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In the tradition of the Wild West the journey continues . . .

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by Lea Michelle Cash

Although there are thousands of African American cowboys who helped to shape the history of America’s West, there is no greater documented legend than William “Bill’ Pickett. Bill Pickett was born in 1870, five years after the Civil War ended. He was the second of 13 children born to former slaves. He completed the fifth grade and at the age of 10 became a cowhand. Observing the relationship between cattle and the bulldogs that were used to control them, Pickett used the bulldog’s skills as a human, and he titled the skill “Bulldoggin”. Mastering this exceptional talent of “bulldoggin” which includes, grabbing a steer by the horns, biting their upper lip, and wrestling them to the ground, history records was an amazing event to watch Pickett perform. He became known by the nicknames “The Dusty Deamon” and “The Bull dogger.” Along with other tricks and stunts, he performed “bulldoggin” at County fairs and Wild West shows.

His career spanned over 40 years as a professional cowboy and rodeo champion becoming the first black cowboy movie star. He also rode wild broncos and bulls. Bill Pickett performed all over the world even performing for the British Royal Family. There is no other cowboy like him. Often times to compete in rodeos where blacks were not allowed, to compete against whites, he would turn to his Indian ancestry (his mother being half Cherokee Indian).

Over the years, the “bulldoggin” skill that Pickett invented became known as “Steer Wrestling”. Although biting the steer’s upper lip is no longer permitted due to the ethical treatment of animals, “steer wrestling” is a major featured event at all rodeos. Pickett was inducted into the National Rodeo Cowboy Hall of Fame called the “Greatest Cowboy” of his day. It has been 28 years, the Bill Pickett Invitational Rodeo (BPIR) continues to create and preserve the history and contributions of African American cowboys. Lu Vason, the BPIR Founder, and President said, “The rodeo has blossomed into something larger than I ever could imagined. We are now celebrating our 28th anniversary and I remain very humble and blessed to have created an event that is family oriented, educational and entertaining at the same time.” Recently on Saturday and Sunday, July 21-22, at the City of Industry’s Expo Center, hundreds of spectators young and old gathered to watch black cowboys and cowgirls compete in eight major rodeo events labeled as “The Greatest Show on Dirt.” The events were Bare Back Ridin, Bull Doggin, Calf Ropin, Steer Undecoratin, Barrel Racin, Calf Scramblin, Relay Racin, and Bull Ridin—all absolutely spectular.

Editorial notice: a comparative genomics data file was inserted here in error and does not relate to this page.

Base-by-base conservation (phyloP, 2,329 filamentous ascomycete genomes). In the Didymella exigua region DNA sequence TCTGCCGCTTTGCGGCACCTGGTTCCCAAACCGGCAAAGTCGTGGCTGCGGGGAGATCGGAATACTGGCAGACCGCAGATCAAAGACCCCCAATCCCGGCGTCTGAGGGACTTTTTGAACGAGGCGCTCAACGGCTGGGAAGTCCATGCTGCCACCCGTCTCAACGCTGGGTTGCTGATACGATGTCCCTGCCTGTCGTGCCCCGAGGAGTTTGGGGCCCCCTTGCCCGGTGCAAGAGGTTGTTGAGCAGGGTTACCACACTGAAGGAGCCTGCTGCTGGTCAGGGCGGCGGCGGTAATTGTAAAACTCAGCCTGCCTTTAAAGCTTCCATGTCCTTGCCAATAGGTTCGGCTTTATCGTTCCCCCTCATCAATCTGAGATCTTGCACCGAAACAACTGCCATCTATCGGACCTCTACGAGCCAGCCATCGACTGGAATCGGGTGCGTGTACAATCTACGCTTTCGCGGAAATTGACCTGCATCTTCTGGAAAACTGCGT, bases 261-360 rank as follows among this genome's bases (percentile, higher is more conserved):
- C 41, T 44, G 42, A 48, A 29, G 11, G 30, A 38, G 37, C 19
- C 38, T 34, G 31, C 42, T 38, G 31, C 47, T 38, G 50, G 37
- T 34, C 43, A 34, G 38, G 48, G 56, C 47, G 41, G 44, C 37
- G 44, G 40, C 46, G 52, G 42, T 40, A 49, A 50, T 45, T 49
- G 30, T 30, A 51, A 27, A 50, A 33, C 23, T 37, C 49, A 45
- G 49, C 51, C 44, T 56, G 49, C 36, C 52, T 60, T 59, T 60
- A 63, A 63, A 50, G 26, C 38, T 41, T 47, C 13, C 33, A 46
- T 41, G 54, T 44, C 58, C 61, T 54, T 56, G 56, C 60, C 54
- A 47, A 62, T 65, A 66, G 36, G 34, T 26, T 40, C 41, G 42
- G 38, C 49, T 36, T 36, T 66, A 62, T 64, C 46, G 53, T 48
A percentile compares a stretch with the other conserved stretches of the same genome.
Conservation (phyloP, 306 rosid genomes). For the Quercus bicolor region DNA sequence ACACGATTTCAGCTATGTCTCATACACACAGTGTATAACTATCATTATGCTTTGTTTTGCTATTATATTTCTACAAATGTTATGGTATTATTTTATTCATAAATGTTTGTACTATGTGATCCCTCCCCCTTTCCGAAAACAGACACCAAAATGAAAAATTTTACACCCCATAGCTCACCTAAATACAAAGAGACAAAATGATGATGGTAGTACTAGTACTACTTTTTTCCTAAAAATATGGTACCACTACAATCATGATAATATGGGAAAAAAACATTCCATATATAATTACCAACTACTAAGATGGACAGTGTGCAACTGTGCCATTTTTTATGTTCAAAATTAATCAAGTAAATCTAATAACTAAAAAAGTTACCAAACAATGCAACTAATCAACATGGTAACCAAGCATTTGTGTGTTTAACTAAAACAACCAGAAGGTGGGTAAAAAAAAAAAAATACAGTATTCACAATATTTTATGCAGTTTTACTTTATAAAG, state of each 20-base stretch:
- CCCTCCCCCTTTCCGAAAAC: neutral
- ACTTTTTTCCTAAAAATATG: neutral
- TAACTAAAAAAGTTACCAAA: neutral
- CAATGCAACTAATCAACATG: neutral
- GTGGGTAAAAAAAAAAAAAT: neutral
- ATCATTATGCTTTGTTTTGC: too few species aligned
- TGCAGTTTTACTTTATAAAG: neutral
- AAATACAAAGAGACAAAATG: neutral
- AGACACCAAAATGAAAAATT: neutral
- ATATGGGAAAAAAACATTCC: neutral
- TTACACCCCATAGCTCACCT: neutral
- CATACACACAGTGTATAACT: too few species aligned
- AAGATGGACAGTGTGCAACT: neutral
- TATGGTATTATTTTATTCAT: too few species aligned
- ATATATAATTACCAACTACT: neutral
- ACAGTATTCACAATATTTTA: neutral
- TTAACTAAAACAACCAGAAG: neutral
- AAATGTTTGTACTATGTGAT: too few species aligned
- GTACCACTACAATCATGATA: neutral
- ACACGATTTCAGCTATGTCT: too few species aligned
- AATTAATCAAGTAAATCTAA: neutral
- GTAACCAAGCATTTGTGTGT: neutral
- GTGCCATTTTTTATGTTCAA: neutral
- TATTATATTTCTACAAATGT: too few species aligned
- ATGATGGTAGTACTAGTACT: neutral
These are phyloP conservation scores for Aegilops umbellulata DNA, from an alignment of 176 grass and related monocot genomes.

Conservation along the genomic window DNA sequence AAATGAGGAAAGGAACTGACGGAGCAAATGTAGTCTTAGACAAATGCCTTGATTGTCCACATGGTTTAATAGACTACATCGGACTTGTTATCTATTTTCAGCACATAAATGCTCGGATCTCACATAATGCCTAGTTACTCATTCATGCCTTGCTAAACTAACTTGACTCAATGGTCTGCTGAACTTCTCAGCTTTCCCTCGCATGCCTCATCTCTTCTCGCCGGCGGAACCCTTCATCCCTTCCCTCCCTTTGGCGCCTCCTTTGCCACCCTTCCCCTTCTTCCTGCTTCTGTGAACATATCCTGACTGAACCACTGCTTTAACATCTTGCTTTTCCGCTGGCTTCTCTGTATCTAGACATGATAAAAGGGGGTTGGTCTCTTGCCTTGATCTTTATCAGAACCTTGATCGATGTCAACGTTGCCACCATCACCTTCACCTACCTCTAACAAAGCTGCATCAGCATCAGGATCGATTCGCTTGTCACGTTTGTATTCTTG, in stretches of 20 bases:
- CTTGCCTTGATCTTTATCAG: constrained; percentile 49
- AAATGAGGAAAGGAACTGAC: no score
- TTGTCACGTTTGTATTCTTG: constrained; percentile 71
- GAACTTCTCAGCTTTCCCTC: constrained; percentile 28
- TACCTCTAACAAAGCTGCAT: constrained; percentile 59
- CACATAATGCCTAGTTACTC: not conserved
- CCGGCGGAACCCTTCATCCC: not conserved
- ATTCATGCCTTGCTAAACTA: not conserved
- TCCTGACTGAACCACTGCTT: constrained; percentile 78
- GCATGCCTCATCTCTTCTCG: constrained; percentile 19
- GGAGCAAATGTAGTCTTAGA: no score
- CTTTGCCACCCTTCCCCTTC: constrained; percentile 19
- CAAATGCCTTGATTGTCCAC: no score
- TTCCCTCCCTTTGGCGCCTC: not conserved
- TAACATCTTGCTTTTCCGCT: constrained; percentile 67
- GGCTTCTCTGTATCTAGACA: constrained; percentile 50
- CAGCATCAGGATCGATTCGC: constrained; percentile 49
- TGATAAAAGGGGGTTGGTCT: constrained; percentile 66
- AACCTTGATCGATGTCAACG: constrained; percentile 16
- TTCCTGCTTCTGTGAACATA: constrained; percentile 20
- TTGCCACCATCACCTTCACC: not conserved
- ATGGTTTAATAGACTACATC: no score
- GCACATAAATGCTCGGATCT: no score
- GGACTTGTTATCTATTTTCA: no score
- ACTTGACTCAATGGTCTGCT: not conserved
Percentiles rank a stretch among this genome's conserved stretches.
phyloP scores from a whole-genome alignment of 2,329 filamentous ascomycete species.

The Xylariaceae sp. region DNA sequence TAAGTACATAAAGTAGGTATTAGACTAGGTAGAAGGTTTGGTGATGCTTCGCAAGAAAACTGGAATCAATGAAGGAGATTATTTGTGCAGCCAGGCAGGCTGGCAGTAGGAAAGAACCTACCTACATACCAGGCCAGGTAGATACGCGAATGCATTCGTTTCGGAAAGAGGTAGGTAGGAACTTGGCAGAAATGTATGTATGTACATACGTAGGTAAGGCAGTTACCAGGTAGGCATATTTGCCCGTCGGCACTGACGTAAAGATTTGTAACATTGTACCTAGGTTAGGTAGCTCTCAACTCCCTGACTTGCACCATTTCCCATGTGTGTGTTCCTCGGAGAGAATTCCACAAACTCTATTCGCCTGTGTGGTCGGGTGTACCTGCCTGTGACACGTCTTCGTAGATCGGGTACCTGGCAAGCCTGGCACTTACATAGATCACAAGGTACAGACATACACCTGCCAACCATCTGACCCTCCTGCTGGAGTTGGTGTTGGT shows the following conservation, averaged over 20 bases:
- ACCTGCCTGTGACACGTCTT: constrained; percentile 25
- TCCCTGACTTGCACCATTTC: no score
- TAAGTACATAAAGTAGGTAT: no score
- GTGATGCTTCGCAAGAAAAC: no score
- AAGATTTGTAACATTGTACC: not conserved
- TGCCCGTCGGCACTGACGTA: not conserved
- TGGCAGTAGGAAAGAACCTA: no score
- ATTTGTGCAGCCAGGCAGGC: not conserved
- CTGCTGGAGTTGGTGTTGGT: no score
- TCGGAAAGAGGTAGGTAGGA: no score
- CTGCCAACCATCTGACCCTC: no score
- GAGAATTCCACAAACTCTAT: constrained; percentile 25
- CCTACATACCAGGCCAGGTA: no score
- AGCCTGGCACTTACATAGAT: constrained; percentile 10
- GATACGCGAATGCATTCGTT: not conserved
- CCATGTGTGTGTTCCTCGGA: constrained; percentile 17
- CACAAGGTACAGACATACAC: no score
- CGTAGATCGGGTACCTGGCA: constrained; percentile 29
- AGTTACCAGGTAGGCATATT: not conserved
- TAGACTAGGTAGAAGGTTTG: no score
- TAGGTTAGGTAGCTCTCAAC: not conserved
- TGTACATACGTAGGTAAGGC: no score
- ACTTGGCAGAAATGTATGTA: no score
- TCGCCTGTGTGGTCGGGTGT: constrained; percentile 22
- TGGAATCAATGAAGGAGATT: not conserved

The Grand Marshall of this year’s event was famed actor and cowboy Glynn Turner, and the Co-Grand Marshall was noted actor and cowboy Reginald T. Dorsey. The coordinator for the LA area event is Margo Ledrew Wade. The Black Voice News has been a proud sponsor of the Bill Pickett Invitational Rodeo for many years, celebrating the legacy and lives of black cowboys. The BPIR travels to several cities across the country every summer in July. For next year’s 2013 event, please go to website www.billpickettrodeo.com.

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